Boston Celtics Will Miss Al Horford Way More Than Kyrie Irving

Andy Bailey@@AndrewDBaileyFeatured ColumnistJuly 9, 2019

OAKLAND, CA - MARCH 5: Al Horford #42 shakes hands with Kyrie Irving #11 of the Boston Celtics on March 5, 2019 at ORACLE Arena in Oakland, California. NOTE TO USER: User expressly acknowledges and agrees that, by downloading and or using this photograph, user is consenting to the terms and conditions of Getty Images License Agreement. Mandatory Copyright Notice: Copyright 2019 NBAE (Photo by Noah Graham/NBAE via Getty Images)
Noah Graham/Getty Images

Over the last two seasons, Kyrie Irving led the Boston Celtics in points, assists, three-pointers made and wins over replacement player despite missing 37 games. Their net rating was 2.9 points per 100 possessions better when he was on the floor.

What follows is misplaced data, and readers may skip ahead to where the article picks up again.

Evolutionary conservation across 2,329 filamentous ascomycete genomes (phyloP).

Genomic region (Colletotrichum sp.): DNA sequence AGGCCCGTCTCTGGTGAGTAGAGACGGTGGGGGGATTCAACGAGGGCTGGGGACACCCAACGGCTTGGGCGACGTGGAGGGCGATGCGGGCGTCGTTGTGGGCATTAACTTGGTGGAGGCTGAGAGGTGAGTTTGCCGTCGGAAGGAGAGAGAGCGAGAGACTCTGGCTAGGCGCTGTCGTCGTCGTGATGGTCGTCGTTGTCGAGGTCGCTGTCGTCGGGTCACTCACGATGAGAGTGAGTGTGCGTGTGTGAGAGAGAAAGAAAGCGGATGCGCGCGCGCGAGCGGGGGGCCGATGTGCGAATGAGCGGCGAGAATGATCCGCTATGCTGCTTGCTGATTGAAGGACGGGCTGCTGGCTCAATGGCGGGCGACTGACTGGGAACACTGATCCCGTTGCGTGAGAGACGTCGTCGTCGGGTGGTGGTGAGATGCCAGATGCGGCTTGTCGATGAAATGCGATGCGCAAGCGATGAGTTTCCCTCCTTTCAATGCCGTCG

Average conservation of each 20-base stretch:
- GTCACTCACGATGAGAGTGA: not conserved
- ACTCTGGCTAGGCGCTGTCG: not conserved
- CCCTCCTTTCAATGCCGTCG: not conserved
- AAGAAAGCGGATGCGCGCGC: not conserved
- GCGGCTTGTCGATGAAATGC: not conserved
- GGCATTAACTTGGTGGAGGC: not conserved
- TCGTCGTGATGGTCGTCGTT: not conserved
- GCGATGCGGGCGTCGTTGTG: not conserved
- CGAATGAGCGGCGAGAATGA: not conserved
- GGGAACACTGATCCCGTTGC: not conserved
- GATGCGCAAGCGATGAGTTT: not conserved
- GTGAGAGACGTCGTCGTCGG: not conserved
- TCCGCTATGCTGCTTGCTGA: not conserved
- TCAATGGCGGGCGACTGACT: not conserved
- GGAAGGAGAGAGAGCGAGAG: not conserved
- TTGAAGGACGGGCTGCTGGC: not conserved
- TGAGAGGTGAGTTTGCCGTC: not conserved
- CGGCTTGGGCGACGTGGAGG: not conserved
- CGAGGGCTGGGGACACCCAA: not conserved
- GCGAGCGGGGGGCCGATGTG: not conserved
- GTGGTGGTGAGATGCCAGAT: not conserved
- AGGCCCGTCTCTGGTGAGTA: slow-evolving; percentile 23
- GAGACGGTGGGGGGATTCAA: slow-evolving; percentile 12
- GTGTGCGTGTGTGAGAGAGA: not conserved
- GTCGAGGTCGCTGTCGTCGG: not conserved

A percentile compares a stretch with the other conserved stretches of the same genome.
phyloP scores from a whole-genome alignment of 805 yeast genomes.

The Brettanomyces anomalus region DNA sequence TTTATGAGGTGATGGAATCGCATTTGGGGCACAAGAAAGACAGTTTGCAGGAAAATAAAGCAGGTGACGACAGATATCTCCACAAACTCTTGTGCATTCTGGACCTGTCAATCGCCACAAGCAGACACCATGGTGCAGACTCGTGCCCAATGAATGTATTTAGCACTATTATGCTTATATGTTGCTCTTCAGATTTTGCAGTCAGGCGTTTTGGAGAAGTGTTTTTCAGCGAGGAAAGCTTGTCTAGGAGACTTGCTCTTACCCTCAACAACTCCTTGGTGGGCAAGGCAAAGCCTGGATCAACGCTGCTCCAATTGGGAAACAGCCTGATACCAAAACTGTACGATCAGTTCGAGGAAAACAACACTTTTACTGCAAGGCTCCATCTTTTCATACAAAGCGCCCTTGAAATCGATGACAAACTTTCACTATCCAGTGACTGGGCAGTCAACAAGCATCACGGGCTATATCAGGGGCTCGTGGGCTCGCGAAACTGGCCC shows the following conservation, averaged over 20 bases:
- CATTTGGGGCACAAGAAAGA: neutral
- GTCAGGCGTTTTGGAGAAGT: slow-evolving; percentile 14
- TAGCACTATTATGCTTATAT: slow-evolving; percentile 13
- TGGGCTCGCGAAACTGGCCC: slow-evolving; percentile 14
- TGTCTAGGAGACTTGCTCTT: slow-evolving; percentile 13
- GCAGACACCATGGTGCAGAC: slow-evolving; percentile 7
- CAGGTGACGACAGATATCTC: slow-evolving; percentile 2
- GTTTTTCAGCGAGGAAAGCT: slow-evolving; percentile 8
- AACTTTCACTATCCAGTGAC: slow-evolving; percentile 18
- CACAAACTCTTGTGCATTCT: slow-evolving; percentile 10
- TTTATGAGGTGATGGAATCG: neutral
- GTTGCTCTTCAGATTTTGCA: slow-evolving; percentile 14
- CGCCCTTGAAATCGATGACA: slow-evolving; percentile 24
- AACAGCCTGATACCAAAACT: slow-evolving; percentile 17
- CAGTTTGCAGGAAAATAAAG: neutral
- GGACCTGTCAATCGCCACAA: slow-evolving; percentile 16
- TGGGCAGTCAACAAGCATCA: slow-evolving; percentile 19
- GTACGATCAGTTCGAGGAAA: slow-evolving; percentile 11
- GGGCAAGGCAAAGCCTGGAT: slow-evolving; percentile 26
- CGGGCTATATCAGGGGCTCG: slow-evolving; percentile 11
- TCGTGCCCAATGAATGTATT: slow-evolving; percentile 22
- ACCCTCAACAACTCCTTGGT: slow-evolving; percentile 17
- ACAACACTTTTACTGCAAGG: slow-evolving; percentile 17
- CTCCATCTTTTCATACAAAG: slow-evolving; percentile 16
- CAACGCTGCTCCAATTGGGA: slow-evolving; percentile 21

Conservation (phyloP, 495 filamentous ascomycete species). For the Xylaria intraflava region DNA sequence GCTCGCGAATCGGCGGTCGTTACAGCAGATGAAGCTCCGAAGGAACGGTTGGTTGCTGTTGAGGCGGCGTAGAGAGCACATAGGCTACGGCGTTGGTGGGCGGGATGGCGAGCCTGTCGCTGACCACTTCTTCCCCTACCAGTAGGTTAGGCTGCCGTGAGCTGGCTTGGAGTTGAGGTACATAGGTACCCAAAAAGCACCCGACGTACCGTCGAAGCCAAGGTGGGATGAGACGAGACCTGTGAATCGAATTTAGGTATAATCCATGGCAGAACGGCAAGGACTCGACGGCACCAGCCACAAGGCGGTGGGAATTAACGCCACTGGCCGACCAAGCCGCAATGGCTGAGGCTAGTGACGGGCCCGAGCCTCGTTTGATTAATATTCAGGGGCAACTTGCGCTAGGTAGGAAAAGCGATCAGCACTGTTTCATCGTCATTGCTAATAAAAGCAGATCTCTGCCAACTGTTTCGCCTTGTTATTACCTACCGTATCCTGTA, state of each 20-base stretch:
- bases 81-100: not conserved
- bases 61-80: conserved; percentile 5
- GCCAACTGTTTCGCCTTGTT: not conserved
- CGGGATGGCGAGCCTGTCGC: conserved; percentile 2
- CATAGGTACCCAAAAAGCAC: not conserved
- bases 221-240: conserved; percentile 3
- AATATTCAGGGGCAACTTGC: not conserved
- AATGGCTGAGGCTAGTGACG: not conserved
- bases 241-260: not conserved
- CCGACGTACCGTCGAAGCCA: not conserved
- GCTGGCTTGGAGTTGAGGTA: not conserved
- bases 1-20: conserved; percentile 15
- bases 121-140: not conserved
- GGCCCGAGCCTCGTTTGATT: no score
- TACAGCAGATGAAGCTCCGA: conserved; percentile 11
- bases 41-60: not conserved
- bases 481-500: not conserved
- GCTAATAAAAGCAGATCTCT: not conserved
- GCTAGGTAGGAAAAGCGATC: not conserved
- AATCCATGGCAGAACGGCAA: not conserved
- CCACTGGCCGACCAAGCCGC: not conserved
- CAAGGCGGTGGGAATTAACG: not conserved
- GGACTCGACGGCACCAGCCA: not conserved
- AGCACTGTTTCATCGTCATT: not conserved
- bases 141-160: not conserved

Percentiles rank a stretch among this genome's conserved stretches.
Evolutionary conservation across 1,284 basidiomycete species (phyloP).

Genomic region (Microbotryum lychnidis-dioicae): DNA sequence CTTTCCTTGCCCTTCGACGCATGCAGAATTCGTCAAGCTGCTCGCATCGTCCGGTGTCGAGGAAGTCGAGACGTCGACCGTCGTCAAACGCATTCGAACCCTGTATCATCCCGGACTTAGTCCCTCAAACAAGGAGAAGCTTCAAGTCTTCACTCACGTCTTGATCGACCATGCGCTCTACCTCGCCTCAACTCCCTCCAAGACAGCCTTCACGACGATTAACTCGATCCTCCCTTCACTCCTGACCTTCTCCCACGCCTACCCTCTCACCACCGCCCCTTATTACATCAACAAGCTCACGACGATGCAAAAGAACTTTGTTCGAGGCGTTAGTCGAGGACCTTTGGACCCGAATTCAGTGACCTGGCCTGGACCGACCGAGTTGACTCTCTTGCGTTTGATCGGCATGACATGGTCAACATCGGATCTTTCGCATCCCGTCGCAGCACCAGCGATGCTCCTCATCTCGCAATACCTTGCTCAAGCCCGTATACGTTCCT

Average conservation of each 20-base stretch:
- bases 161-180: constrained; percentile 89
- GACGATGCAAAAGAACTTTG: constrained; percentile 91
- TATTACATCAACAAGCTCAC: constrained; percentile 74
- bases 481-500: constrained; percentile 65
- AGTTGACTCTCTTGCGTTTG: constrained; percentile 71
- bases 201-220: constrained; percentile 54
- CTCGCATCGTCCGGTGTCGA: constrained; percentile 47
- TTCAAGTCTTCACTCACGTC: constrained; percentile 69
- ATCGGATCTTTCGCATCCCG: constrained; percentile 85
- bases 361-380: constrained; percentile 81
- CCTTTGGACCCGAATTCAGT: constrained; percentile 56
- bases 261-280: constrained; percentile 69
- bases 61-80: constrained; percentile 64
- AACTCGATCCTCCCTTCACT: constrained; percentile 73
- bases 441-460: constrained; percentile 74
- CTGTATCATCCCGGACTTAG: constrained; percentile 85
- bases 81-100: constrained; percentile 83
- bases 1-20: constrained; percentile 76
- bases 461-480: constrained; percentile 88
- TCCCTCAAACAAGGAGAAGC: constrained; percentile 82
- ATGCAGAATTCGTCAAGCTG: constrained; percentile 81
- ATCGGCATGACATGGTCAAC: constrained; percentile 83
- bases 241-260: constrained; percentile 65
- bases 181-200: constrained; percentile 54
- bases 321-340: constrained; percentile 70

This summer, Irving left the Celtics despite saying in October, "If you guys will have me back, I plan on re-signing here."

He's now on the Brooklyn Nets with Kevin Durant. And despite all that production listed above, he's not the biggest loss Boston suffered this offseason.

"Five-time All-Star F/C Al Horford has agreed to a four-year, $109M deal with the Philadelphia 76ers," ESPN's Adrian Wojnarowski tweeted on June 30. That was the departure from which the Celtics may not recover.

Earlier that day, Wojnarowski reported the signing of Kemba Walker. The former Charlotte Hornets point guard can approximate much of the on-court value brought by Irving.

Here's both over the last three seasons:

  • Irving: 27.1 points, 6.6 assists, 4.4 rebounds, 2.9 threes, 1.4 steals per 75 possessions, 59.3 true shooting percentage, 4.9 box plus/minus, 5.7 net rating, 4.5 net rating swing
  • Walker: 25.2 points, 6.0 assists, 4.1 rebounds, 3.2 threes, 1.2 steals per 75 possessions, 56.6 true shooting percentage, 3.4 box plus/minus, 2.5 net rating, 9.1 net rating swing